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Harry “Doc” Ervin named superintendent of Bakersfield schools

Alycia Meriweather named interim superintendent of Detroit Public Schools
Harry “Doc” Ervin will head up Bakersfield elementary schools after reducing truancy rates in another area district.
Harry “Doc” Ervin will head up Bakersfield elementary schools after reducing truancy rates in another area district.

Harry “Doc” Ervin is the new superintendent for Bakersfield City School District, the largest elementary school district in California, effective July 1.

Ervin, who is fluent in Spanish and is a U.S. Marine Corps veteran, has served in education for more than two decades as a classroom teacher and principal. He is currently superintendent of the Greenfield Union School District in South Bakersfield, where he reduced truancy rates.

For six years, he was assistant superintendent of the Partnership for Los Angeles Schools, where he established initiatives that boosted Academic Performance Index scores.

Idaho Governor Butch Otter signed state House Bill 514 into law in late March, creating the new Office of School Safety and Security. The office will assess security threats and vulnerabilities, provide school staff safety training and create a central repository of best practices in regard to public school security and safety.

“This legislation helps ensure all of our school facilities and the students in them are safe,” Otter said in a statement released after signing the law.

Alycia Meriweather is the new interim superintendent of Detroit Public Schools, having been named to the position in March after previously serving as executive director for the curriculum office.

Raised in the district and a 1991 graduate of Renaissance High School, the former middle school science teacher now oversees a financially challenged system that has recently endured teacher sick-outs and shortages, as well as multiple state-appointed emergency managers. She intends to return the district to local control, and to focus on early literacy and college and career readiness.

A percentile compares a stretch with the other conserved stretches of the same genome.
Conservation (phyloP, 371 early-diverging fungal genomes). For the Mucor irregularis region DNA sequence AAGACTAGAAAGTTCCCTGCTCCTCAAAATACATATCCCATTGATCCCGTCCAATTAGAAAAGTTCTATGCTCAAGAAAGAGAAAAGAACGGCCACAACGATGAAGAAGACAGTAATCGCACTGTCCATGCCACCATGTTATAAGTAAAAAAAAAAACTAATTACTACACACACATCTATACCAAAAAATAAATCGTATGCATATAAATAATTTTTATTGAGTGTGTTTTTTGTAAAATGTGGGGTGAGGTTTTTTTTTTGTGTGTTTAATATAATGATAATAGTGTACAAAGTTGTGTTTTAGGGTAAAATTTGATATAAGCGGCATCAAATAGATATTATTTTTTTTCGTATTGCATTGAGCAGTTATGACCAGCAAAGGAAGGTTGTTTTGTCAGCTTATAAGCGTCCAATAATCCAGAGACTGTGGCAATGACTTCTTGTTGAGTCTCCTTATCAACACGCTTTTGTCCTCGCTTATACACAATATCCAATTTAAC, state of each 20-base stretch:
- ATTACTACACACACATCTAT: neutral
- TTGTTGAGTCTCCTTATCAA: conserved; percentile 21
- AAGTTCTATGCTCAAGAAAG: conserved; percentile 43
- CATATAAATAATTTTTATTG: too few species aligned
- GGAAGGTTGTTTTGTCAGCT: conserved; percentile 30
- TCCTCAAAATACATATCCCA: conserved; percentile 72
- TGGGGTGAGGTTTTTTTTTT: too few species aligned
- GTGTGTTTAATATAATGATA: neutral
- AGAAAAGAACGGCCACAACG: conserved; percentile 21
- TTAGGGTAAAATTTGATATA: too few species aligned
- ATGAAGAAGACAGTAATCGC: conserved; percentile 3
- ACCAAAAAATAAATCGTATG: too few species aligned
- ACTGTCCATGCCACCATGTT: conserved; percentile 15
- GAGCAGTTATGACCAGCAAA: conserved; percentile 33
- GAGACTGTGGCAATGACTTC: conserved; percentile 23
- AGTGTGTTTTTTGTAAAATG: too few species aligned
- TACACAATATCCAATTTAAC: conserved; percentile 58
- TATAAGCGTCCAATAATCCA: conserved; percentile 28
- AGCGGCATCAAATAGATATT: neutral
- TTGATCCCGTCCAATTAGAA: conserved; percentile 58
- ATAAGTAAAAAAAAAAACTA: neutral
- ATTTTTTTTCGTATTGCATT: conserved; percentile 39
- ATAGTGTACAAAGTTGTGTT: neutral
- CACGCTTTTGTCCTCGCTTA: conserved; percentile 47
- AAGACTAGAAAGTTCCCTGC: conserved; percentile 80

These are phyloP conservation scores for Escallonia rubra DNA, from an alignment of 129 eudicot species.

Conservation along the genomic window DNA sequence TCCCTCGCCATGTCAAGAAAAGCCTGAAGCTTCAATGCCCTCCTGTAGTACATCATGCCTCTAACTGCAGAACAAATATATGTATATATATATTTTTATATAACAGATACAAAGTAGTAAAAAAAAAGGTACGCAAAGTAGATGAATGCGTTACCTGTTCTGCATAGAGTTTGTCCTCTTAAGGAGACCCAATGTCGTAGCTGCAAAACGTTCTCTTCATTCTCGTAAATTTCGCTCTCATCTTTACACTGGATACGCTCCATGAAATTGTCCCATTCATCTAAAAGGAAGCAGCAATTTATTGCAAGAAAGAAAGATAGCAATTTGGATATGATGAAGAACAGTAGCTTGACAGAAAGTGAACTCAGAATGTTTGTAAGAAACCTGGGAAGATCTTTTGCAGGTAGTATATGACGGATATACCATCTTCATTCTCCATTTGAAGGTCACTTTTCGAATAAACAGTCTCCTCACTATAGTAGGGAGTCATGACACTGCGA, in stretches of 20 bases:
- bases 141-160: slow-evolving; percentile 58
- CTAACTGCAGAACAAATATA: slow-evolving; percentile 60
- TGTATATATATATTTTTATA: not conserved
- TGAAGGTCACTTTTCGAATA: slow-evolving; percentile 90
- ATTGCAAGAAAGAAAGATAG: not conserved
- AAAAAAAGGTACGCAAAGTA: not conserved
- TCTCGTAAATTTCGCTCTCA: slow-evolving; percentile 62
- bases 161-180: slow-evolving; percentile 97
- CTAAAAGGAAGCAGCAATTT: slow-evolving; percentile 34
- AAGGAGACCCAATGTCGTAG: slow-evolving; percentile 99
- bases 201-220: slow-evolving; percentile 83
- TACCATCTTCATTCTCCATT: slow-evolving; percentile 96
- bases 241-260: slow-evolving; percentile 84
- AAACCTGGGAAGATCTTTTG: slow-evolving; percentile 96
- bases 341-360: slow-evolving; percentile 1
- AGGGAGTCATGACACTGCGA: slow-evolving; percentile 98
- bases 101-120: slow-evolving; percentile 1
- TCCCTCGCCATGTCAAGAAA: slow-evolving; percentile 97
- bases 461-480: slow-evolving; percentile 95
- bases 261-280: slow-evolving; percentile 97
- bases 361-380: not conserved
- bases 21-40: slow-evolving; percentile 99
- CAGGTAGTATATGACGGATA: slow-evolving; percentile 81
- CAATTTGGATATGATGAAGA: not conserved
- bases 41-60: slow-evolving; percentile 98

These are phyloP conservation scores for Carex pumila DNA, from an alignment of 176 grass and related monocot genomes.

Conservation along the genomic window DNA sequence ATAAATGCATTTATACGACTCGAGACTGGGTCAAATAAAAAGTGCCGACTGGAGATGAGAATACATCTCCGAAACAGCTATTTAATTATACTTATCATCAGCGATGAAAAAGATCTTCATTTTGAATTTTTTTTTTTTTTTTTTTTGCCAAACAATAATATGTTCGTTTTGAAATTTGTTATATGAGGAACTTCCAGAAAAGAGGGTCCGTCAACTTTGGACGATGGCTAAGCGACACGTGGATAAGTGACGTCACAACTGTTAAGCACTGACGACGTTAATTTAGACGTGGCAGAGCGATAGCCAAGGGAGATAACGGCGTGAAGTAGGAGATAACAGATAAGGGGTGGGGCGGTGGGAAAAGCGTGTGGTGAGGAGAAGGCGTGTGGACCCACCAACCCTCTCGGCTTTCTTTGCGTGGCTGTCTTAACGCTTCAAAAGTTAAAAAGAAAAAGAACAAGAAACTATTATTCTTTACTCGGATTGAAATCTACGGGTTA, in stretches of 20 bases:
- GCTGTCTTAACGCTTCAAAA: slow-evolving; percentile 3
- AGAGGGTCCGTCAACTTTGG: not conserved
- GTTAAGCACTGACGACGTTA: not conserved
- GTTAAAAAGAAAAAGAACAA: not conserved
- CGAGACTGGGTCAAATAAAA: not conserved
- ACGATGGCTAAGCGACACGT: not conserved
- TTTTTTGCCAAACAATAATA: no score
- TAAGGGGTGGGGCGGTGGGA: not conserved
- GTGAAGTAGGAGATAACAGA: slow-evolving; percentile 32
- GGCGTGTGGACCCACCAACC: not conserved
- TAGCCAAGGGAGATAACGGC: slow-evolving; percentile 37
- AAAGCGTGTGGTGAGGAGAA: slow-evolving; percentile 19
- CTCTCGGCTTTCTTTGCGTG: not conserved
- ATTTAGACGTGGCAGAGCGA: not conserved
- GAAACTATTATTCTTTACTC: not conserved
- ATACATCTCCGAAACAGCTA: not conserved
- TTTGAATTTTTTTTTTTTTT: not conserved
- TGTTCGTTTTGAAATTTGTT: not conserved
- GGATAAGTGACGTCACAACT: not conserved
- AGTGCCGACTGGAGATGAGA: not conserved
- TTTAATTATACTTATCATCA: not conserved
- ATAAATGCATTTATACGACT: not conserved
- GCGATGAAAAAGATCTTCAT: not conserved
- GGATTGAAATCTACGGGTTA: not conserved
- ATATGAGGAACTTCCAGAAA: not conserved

Rhode Island Governor Gina M. Raimondo launched the Computer Science for Rhode Island (CS4RI) initiative with a goal of having a computer science curriculum in every K12 school in the state by December 2017.

“Part of turning our economy around and creating jobs is making sure every student, at every level, has access to the new basic skill: computer science,” Raimondo said in a statement. Only 1 percent of state public high school students are enrolled in computer science courses now.

Alberto Carvalho, superintendent of Miami-Dade County Public Schools, was awarded the Harold W. McGraw Prize in Education, which honors individuals who have improved education through new approaches. Since taking over the nation’s fourth-largest school district in 2008, Carvalho has raised graduation rates 15 percent, balanced a $4.8 billion budget, and helped right nine failing high schools.

He also has narrowed the district’s achievement gap through initiatives like iPrep Academy, a high-performing, innovative tech-centric magnet high school.

New York City Council Member Julissa Ferras-Copeland is spearheading an initiative to make free feminine hygiene products available in city public schools. The former director of a beacon school-based community center program, the councilwoman’s initial pilot program has installed hygiene-product dispensers in 25 middle and high schools in Queens and the Bronx.

“Feminine hygiene products are as essential as toilet paper, helping women prevent health risks and fulfill their daily activities uninterrupted by nature,” Ferras-Copeland said in a statement.

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